I’m fresh off a memorable weekend of tent camping at Kohler-Andrae State Park in Wisconsin, on the sandy shore of Lake Michigan, with a large group of friends and acquaintances. It was a weekend filled with adventure, play, laughter, learning, food and fun.
I was introduced to a clever colloquial word game our first night there, as ten adults and a passel of children huddled around a picnic table in one small screened tent to shelter from the pouring rain outside. The game–it lacks a formal name–is played with nothing more than your imagination. Structurally it’s a bit vague and open-ended, but it has a solid core that, with a little effort, could be formalized into a marketable party game. The game play is difficult to describe, but as an easy analogy you could call it “Word Zendo.”
I plan to take a stab at developing this game a bit further, and we’ll see what comes of it.
It’s after hours at the zoo and the animals are ready to cut loose and party! To do so, they must cooperate to rearrange their enclosures and follow The Plan…
It’s pandAntics!, a cooperative party game of limited communication [think UGG-TECT, the caveman construction game, but cooperative. With zoo animals].
Each round has a specific puzzle card with a goal to be met. One animal is nominated to be the ring leader; only she sees the goal card, and she must direct all other animal’s actions to complete it. [The puzzles should be challenging, but also generate laughter and fun.]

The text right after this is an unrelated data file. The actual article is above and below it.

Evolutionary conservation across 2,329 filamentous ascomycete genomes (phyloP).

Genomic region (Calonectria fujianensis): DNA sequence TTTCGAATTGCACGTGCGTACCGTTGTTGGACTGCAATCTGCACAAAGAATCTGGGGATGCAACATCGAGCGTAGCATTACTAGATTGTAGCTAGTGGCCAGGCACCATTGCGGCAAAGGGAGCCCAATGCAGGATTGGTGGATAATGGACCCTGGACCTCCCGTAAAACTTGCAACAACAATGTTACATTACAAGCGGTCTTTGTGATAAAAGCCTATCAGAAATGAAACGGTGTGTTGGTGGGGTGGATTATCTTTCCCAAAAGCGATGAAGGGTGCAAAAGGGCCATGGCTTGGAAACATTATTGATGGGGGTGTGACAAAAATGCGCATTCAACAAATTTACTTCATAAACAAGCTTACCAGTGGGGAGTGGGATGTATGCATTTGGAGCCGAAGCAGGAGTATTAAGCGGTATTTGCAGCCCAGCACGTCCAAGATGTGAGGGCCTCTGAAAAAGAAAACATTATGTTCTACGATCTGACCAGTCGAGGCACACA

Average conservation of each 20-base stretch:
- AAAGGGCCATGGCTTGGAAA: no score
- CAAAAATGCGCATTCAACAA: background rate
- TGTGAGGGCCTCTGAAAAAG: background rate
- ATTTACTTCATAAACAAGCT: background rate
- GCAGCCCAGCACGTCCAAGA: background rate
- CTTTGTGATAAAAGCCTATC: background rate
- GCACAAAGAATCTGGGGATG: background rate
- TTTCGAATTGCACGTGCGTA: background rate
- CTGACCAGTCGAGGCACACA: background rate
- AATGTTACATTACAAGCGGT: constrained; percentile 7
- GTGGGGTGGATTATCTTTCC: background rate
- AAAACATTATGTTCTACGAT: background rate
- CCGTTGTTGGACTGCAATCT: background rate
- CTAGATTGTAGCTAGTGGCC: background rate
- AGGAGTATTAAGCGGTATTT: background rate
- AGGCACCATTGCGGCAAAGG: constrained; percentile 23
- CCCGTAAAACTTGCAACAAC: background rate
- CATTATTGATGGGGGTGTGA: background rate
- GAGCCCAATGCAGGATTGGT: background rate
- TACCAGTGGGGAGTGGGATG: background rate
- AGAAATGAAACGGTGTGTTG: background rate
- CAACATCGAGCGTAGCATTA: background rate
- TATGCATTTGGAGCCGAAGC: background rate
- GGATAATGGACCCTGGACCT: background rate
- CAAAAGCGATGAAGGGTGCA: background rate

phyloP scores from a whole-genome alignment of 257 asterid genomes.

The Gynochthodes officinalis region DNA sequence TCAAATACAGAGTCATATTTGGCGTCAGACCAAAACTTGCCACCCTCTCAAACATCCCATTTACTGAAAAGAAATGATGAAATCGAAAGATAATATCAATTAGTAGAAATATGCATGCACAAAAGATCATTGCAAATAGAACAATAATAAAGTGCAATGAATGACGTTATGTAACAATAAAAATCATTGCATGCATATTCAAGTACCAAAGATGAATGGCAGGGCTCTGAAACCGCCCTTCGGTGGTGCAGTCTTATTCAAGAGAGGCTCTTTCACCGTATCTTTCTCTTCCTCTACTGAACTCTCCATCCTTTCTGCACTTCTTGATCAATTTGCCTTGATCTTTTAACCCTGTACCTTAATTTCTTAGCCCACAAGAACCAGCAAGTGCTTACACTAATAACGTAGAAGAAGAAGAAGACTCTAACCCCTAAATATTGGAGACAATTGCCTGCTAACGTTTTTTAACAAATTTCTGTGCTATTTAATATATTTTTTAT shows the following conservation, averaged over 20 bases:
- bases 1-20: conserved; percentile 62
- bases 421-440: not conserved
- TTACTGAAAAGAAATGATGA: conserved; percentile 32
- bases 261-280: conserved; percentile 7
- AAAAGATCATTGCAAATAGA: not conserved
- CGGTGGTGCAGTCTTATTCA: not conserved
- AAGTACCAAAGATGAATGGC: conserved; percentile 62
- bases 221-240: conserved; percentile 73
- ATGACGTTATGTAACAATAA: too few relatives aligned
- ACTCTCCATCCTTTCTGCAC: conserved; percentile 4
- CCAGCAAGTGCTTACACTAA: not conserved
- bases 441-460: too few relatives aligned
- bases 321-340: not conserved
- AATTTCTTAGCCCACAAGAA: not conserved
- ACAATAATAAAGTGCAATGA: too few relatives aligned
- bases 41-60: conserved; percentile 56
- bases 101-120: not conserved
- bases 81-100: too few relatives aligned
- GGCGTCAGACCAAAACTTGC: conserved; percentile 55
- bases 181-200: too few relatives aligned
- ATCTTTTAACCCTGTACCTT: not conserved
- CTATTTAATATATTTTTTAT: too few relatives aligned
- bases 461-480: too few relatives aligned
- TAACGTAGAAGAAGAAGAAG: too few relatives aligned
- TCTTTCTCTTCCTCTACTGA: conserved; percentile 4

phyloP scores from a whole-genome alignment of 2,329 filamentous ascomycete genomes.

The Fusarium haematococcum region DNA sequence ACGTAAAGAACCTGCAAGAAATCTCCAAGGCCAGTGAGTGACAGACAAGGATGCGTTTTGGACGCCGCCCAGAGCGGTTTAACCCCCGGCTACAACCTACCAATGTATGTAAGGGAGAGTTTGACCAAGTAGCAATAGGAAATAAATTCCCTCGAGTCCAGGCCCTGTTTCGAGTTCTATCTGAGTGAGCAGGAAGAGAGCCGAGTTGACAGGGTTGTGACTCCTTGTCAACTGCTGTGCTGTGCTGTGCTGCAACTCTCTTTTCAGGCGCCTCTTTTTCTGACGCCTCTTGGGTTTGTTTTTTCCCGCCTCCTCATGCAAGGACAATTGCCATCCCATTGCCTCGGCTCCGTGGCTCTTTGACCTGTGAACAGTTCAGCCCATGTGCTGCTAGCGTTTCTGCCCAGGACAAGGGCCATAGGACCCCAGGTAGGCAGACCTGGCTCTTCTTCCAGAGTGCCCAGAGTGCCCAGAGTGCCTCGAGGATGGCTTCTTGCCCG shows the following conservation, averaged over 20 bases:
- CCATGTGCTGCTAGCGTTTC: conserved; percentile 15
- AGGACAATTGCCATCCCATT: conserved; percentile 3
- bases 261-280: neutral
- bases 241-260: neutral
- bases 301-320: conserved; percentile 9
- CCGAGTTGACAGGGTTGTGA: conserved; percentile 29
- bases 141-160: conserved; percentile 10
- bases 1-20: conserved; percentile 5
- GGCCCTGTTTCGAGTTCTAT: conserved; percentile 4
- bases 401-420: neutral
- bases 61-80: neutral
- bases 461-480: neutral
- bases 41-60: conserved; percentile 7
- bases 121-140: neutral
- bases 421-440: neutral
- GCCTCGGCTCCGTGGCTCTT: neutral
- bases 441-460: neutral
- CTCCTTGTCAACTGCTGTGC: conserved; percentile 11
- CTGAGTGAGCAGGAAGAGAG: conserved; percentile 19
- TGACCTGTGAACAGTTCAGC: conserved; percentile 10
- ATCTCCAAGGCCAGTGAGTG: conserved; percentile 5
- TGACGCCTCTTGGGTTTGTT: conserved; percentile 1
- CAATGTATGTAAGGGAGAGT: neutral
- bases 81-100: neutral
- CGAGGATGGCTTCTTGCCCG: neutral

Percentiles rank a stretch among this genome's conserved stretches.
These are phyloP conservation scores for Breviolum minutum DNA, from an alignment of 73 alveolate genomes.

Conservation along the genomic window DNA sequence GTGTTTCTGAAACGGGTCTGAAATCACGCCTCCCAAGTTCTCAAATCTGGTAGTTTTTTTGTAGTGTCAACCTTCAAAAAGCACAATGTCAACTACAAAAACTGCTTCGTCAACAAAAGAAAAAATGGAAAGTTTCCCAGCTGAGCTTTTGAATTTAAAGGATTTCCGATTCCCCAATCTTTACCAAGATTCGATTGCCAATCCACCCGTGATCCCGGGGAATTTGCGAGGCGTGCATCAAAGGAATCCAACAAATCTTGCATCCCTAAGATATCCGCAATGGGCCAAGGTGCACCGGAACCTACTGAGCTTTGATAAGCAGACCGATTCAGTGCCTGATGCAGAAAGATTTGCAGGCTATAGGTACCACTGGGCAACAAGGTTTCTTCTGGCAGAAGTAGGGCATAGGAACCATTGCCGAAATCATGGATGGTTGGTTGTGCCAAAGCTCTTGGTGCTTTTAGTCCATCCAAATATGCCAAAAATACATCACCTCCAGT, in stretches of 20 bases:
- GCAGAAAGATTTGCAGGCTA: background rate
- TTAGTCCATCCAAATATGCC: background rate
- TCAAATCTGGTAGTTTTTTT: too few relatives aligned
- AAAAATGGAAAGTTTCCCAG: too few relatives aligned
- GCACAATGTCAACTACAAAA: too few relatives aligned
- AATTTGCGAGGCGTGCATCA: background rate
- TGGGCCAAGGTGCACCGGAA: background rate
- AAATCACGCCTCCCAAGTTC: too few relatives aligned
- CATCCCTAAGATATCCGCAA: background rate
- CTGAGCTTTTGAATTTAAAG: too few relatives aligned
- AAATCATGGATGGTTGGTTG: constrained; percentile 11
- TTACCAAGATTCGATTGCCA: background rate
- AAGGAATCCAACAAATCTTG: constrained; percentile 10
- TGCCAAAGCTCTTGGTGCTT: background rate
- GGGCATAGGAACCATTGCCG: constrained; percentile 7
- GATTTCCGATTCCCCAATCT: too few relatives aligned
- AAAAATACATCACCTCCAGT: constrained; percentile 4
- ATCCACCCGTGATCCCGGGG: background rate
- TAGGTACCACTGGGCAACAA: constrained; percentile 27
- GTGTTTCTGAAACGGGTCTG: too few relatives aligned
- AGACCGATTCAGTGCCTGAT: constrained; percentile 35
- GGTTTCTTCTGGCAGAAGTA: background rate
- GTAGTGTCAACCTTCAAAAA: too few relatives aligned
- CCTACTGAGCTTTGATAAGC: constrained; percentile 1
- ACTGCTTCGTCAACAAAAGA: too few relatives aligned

But it wouldn’t be fun if it were that simple and straightforward! Each round, players are dealt an animal role card that dictates their means of communication and modes of action. Some examples: The Elephant may make an ‘arm-trunk’ to pick up certain blocks, but can only ‘speak’ in trumpeting sounds. The Rhinoceros makes no sounds, but can push any block in a straight line. The Horse doesn’t speak, but can nod ‘yes’ or shake his head for ‘no.’ The Snake may only hiss and point at things with a snakey arm, etc.
Can you bridge the inter-special communication gap?